In the present case, the appellate court rejected the defendants’ arguments. First, the court reasoned that, pursuant to other Illinois appellate cases, which were more on point, the word “sidewalk” is to be strictly and narrowly defined. Therefore, a strict construction of “sidewalk” would not include something that is not clearly a sidewalk, even if it somewhat resembles one, such as a driveway, or as in the present case, an informal pathway behind a condominium building.

The appellate court further noted that the Illinois Supreme Court has held that the Act does not abrogate common law claims of a defective condition on the property that causes an unnatural accumulation of snow or ice. Statutes in derogation of the common law must be strictly construed so that they do not abrogate existing common law causes of action. Therefore, the Supreme Court warned against an overly-broad interpretation of the Act, including the term “sidewalk”.

The court also found that the Act, and the relevant cases construing it, mandated a strict construction of the phrase “sidewalk abutting the property” of a residential landowner. The court wrote that the word “abut” means to join at a border or boundary; to share a common boundary with or to border on, reach or touch with an end. Additionally, Section 2 of the Act, which includes the immunity provision, pertains to sidewalks bordering the property. It does not, for example, refer to sidewalks bordering a home, which is a much more expansive reading of the Act that permits the inclusion of many types of private walkways going to and from a home. The court further noted that under no circumstances could these private walkways be considered to be “abutting” the residential property. Rather, they are residential property. The court reasoned that a strict reading of the term “sidewalk” could only lead to the conclusion that the General Assembly, when it created the Act, was referring to a municipal sidewalk, which is a public right-of-way reserved for pedestrians, and bordering the property of a residential landowner.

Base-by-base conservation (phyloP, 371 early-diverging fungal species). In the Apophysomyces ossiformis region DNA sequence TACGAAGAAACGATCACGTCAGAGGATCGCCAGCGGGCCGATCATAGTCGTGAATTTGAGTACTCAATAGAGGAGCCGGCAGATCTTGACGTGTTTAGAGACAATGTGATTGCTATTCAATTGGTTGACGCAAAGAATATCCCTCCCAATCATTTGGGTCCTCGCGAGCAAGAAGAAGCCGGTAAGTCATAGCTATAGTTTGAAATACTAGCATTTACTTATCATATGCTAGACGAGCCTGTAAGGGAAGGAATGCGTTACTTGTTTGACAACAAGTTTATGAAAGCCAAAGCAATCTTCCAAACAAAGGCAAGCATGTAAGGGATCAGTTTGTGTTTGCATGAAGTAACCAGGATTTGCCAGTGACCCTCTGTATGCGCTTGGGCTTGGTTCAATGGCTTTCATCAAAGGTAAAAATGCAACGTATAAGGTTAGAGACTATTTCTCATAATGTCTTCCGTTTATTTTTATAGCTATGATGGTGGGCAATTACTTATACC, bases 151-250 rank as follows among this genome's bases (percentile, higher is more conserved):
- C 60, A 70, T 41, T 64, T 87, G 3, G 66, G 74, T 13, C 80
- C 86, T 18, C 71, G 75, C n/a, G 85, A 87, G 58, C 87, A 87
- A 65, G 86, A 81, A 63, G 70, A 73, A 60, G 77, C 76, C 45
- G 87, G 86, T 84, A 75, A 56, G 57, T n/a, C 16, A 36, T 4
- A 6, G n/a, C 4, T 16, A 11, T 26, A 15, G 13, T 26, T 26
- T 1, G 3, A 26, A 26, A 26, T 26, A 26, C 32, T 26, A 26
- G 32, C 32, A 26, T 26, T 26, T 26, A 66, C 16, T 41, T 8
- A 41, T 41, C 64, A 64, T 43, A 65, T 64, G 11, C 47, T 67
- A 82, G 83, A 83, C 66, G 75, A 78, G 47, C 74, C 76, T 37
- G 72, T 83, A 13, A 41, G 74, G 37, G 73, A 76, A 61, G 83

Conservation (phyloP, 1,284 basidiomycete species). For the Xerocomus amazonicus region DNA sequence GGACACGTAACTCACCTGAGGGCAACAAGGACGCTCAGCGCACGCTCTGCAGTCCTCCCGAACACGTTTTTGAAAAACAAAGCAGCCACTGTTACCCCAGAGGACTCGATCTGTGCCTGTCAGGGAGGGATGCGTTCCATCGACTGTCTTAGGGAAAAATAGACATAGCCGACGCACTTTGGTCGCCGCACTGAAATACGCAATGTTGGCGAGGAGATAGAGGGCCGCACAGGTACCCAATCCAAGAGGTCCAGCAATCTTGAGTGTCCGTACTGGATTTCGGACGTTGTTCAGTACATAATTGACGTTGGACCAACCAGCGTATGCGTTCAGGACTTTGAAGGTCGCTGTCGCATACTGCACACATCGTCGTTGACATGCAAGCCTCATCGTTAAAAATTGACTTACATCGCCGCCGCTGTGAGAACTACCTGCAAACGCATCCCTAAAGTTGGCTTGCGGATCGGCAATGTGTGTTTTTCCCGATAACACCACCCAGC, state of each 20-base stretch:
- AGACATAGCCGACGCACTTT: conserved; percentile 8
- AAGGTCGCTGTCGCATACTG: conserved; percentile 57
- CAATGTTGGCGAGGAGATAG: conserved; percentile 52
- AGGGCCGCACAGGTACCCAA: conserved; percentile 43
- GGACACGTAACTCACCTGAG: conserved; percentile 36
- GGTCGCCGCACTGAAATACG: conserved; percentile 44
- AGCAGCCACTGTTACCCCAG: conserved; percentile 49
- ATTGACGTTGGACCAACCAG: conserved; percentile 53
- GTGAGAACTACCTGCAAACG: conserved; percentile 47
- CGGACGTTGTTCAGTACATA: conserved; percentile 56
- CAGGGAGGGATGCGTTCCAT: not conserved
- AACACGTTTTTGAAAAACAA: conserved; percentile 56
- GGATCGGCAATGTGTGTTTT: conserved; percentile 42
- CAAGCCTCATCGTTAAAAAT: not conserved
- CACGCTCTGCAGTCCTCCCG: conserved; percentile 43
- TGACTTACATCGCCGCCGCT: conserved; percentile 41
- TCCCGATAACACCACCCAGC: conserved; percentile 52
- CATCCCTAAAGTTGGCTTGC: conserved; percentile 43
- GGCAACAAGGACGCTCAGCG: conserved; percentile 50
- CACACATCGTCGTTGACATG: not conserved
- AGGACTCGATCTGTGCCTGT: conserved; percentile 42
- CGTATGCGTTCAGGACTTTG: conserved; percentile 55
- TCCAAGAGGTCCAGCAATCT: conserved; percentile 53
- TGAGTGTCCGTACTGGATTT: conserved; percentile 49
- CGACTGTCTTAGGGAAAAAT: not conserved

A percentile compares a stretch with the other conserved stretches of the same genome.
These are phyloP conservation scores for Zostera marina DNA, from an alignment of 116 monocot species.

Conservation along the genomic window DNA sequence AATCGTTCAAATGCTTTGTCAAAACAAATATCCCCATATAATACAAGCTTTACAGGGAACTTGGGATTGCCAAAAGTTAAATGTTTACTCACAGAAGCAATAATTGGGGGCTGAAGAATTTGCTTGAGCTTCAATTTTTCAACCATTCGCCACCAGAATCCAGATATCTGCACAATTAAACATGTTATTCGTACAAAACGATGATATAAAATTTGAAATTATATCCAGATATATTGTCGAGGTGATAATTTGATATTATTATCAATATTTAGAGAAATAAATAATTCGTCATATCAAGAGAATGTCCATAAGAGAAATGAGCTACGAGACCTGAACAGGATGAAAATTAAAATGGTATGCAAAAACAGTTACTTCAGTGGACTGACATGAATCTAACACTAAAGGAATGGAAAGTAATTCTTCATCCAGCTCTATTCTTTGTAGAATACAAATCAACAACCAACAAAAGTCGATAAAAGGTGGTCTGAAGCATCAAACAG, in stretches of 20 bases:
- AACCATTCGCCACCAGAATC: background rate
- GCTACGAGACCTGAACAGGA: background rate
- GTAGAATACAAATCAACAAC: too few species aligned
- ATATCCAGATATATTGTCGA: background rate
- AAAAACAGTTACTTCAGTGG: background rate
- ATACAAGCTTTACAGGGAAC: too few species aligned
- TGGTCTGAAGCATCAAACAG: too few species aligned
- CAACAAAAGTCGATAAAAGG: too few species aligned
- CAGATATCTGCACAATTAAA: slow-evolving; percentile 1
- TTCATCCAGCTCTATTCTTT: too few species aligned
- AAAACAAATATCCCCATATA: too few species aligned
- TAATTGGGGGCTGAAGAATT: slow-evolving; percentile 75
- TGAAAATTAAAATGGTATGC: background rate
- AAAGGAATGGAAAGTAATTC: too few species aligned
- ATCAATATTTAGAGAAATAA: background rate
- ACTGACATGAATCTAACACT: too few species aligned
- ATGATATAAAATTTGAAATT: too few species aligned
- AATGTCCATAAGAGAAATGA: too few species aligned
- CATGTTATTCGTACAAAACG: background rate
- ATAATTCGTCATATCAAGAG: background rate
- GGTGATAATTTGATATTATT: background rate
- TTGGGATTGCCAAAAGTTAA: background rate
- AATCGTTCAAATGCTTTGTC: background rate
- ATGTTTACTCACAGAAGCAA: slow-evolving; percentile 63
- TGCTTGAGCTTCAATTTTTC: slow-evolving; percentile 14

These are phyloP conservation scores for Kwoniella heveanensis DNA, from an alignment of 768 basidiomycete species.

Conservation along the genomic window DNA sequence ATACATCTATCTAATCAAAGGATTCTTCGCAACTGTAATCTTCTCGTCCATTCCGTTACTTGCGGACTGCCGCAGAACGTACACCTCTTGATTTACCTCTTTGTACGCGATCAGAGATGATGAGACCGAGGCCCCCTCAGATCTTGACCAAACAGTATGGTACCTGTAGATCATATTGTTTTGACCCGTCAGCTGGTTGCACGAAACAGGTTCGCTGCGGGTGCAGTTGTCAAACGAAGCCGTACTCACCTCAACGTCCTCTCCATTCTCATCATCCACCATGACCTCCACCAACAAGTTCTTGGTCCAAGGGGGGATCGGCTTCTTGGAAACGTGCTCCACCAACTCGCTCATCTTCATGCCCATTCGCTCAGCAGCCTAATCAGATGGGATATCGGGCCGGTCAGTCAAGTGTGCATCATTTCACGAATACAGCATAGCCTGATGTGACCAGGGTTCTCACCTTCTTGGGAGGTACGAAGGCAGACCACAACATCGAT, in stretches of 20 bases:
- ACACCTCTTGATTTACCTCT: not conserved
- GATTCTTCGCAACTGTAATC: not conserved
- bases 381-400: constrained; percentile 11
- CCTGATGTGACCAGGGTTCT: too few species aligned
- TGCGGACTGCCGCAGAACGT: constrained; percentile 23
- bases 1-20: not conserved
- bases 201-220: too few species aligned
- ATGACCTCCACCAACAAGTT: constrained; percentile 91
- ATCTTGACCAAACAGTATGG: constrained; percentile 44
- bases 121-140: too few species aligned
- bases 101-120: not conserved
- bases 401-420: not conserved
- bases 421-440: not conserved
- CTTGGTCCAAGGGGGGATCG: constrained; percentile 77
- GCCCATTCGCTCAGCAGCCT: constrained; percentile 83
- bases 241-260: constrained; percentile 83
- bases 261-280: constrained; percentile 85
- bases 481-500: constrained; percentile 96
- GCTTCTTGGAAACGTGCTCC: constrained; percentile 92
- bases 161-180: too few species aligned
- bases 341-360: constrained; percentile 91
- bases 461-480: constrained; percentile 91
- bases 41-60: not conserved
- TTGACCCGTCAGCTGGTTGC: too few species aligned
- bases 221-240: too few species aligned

The court further stated that since the late 1800s, the Illinois Supreme Court has made it clear in cases involving other statutory interpretations of the word “sidewalk” that a “sidewalk” is public property, and has interpreted that word as a statutory term. It was against this backdrop that the General Assembly enacted the Act. As such, the court could not accept that the General Assembly intended the word “sidewalk” to mean something different than what it had meant in other Illinois statutes which have narrowly defined “sidewalk”.

In summary, the court held that the phrase “sidewalks abutting the property” of a residential landowner did not include walkways on private property, such as the parking lot pathway where the plaintiff slipped and fell. Accordingly, regardless of whether the plaintiff’s incident occurred in a “parking area,” a “walkway on private property” or a hybrid of both, it did not occur on a “sidewalk” within the meaning of the Act. Therefore, the Act was inapplicable in this case and the defendants’ motion for summary judgment was reversed and remanded.

It is important for property owners in Illinois and their insurers to be aware of the court’s holding in the Hussey case. As noted in the court’s decision, the term “sidewalk” is to be narrowly construed under the Snow and Ice Removal Act, which potentially reduces the protections afforded by the immunity provision of the Act to property owners.

  • Chicago Bar Association
  • Workers' Compensation Lawyers Association
  • DRI
  • The Illinois Association of Defense Trial Counsel
  • Illinois Self-Insurers' Association
  • Chicago Bar Association
  • Workers' Compensation Lawyers Association
  • DRI
  • The Illinois Association of Defense Trial Counsel
  • Illinois Self-Insurers' Association